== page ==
Summary: Xbox Live caught in the latest NSA scandal and the high degree of collusion seems to be reinforced by Microsoft’s reluctance to comment; other developments like Microsoft’s attack on rivals using the “privacy” card
WE already know, based on previous evidence, that Microsoft used broken/weak/no encryption in order to facilitate surveillance. There are also known concerns, as we noted earlier this year, that Xbox One may be spying on people’s homes (cameras inside rooms and other sensory data transmitted over the network). Almost nothing is as monstrous a surveillance device/appliance as Xbox; Microsoft even has patents indicating intent.
Making the rounds these days are news articles about Xbox Live coming under NSA surveillance [1,2,3,4], with agent provocateur tactics, recruitment of gamers, and so on. Microsoft has not provided any comment to deny this or to denounce the NSA, so complicity is likely here.
In other curious news about Xbox, it turns out to be self-bricking. As one report put it: “Online trolls tricked Xbox One owners into “bricking” their new consoles with instructions promising to unlock new features but actually sending devices into an endless loop of reboots that renders them useless”
“Online trolls” now include GCHQ and NSA employees, so here we have another reason to be suspicious of their motives. Xbox should, from now on, be viewed as NSA-friendly and therefore perpetually avoided, not just because it’s proprietary and managed by an abusive monopolist. In news that was covered here before, as well as mentioned in Slashdot, the FSF tackles the “proprietary with trust” myth. As IDG put it: “The Free Software Foundation on Thursday attacked Microsoft for “meaningless” public statements on privacy and security, claiming that Windows is “fundamentally insecure.””
The fallacy of ‘open’ ⇆ Free/libre matters here and the FSF uses a productive approach even though it neglects to mention Microsoft’s ‘special relationship’ with the NSA. The above article got mirrored in several other IDG sites (some in non-English-speaking countries), so the FSF did have a big impact.
All these revelations matter, especially now that Microsoft tries to demonise Google using the “privacy” angle. As one author put it, “Microsoft Really Doesn’t Want You To Buy A Chromebook” and it even started a whole deceiving campaign about it. As Pogson put it the other day, Microsoft “is spending more on advertising Chromebooks than Google is… All those users of personal computers who don’t use M$’s office suite, spreadsheets, and PhotoShop (most of us) must be rushing to stores demanding Chromebooks. That’s why many stores are having a hard time keeping them in stock.”
The anti-Chromebook campaign may, in due course, also include some fake “reviews” of Chromebooks (here are good candidates) because a lot of budget is at stake and Microsoft has zero ethics, not even a shred of regard for the truth (just look at the hypocritical hypothesis of this whole campaign).
“Bamboozled by Scroogled” is the headline of this new article from the Philippines. Its author, a longtime advocate of GNU/Linux, writes in the Manila press: “Microsoft’s decision to go after the Chromebook is a little puzzling, because the product is clearly not aimed at the same users who would buy a full-fledged Windows laptop.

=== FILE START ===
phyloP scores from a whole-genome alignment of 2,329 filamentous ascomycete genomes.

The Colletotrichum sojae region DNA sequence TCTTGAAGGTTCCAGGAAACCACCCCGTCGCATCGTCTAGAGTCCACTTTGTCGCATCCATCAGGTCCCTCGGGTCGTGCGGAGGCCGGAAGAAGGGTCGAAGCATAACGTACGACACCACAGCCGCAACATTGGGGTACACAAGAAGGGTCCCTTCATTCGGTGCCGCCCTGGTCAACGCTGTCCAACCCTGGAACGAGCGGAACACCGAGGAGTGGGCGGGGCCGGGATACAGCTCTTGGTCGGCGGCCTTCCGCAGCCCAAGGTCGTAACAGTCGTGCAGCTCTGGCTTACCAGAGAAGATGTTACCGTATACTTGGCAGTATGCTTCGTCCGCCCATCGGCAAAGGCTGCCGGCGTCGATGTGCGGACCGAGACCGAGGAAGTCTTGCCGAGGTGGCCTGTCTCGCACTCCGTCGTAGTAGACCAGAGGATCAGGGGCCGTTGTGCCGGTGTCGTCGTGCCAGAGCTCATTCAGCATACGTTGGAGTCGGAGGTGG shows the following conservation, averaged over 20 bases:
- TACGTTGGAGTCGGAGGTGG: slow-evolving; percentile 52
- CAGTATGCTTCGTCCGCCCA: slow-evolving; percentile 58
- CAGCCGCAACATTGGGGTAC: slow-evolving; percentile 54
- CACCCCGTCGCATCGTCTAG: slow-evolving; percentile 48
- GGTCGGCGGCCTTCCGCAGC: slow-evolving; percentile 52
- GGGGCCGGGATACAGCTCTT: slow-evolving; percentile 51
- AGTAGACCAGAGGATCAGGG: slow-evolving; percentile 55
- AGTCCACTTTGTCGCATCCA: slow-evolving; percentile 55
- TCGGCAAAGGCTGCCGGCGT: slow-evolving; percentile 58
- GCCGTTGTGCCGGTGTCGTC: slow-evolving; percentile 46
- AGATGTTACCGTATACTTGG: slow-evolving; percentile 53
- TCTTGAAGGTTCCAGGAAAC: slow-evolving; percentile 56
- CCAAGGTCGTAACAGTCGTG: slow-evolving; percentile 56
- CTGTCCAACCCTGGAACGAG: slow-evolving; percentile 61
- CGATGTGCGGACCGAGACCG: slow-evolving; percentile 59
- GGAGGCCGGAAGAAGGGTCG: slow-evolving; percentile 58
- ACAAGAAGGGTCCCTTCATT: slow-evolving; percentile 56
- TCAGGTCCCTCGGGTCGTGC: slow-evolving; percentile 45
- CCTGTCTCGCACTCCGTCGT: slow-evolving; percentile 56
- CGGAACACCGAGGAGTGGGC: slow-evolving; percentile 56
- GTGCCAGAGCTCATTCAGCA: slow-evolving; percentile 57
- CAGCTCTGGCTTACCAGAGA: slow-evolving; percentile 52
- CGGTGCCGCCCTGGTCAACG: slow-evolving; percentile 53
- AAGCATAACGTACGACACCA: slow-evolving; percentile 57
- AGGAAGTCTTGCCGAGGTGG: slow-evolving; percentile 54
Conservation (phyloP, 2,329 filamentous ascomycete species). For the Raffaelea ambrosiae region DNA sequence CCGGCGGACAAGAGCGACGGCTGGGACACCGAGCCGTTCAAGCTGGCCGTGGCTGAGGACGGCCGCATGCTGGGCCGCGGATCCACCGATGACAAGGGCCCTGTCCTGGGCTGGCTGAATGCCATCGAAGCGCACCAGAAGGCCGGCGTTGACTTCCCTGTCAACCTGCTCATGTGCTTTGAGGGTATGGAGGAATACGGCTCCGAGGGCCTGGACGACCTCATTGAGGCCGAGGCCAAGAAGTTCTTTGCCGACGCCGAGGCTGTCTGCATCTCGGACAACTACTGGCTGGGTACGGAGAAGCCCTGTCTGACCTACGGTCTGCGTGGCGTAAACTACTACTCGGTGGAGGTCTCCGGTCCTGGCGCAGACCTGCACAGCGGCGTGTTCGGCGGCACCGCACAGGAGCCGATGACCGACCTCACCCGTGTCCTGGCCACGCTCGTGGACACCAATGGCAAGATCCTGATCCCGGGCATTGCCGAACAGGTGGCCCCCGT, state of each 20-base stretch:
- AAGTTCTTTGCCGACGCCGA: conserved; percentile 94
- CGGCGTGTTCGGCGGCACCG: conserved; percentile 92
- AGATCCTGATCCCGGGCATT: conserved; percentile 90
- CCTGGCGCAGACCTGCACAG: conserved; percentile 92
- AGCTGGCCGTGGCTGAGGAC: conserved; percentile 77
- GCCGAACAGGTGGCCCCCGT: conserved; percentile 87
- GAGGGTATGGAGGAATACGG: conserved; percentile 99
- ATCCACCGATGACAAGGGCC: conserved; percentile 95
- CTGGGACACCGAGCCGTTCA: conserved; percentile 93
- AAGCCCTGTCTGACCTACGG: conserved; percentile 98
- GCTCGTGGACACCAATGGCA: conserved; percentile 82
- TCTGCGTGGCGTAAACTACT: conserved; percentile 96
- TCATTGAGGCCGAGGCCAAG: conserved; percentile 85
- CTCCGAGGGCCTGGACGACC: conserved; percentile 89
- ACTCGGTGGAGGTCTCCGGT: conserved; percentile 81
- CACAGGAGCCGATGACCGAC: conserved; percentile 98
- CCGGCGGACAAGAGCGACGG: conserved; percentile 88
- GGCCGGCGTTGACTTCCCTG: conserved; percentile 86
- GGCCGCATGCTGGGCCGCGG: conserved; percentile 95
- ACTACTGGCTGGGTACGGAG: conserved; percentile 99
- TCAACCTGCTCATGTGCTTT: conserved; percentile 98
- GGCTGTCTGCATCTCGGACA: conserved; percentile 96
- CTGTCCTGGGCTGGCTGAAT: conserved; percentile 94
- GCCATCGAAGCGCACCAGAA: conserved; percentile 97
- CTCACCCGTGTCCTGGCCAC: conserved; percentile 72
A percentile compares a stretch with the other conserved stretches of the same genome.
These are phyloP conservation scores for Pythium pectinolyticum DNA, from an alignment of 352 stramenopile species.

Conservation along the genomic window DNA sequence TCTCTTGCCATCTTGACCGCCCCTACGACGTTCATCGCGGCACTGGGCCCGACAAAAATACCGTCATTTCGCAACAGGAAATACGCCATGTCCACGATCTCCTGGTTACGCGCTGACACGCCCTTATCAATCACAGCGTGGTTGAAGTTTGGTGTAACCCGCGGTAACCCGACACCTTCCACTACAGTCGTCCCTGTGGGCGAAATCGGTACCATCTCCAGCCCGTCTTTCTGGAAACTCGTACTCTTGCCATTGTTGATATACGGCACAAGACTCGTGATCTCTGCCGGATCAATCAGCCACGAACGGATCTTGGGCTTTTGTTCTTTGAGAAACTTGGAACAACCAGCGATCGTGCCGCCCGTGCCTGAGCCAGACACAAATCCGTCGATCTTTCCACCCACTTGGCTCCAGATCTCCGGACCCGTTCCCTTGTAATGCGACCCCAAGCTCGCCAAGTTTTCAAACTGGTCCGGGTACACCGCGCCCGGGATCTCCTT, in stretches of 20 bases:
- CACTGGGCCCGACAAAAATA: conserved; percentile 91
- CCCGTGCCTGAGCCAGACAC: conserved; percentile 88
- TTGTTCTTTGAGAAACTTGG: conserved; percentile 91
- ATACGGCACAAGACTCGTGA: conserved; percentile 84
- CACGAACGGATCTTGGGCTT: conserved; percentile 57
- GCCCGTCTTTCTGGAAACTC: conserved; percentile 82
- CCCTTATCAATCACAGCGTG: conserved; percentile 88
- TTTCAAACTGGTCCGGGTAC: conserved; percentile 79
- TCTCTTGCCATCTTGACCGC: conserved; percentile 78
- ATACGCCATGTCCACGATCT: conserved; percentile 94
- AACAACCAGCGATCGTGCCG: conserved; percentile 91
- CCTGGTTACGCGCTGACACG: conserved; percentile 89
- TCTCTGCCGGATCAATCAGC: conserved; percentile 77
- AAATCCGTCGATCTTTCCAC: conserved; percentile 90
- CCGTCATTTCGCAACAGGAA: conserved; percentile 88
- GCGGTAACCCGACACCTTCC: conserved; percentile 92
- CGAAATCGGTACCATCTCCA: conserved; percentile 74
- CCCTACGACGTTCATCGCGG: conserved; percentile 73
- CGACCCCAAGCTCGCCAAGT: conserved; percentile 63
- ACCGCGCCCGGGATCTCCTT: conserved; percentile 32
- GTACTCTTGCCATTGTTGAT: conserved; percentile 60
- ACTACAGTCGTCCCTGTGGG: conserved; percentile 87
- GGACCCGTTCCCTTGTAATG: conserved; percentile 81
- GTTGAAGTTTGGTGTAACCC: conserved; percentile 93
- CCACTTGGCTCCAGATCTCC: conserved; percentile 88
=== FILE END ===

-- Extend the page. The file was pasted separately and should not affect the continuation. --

“Chromebooks are pitched at people who are constantly online and who use social media and Web-based applications and little else. These are folks who precisely do not want or need Windows or Office on their laptops.
“Contrary to the portrayal in Microsoft’s pawn shop commercial, most people who buy Chromebooks aren’t clueless or stupid, either. Most of them know what they are buying.
“On Amazon.com, the number-one and number-two best-selling notebooks are Chromebooks from Samsung and Acer. The reviews, posted by verified, actual buyers (not an actress in a pawnshop), are generally positive—and nobody complains that they can’t run Windows on their machines.
“Microsoft’s pawn shop commercial makes a leap from a reasonable claim (that you can’t do much on a Chromebook when you’re not online) to an unsupported assertion (the hardware makes it easier for Google to spy on us).
“The commercial also overlooks another option for Chromebook users—install a full Linux system like Ubuntu so you can use offline applications as well.”
Microsoft is so focused on bashing Chromebooks simply because Vista 8 is a train wreck that nobody wants to use, especially businesses. The latest spin is pitched by Microsoft’s Mouth, Mary Jo Foley at ZDNet, who tries to spread the myth of business-friendly Vista *.
Expect Microsoft to increasingly rely on government favouritism (like back doors, warrantless spying, etc.), on patent extortion, and on negative campaigns that paint the rivals worse than Microsoft when in fact nobody gets even close to Microsoft’s violations of privacy, violations of the law (bribery etc.), and technical ineptitude.
When Microsoft says it is trying to ‘reform’ the government on privacy issues it should be remembered that Microsoft is probably the worst violator of privacy (alongside AT&T and perhaps Cisco), so this should be perceived as nothing more than a publicity stunt and miserable attempt to restore trust amid collusion with spies. █
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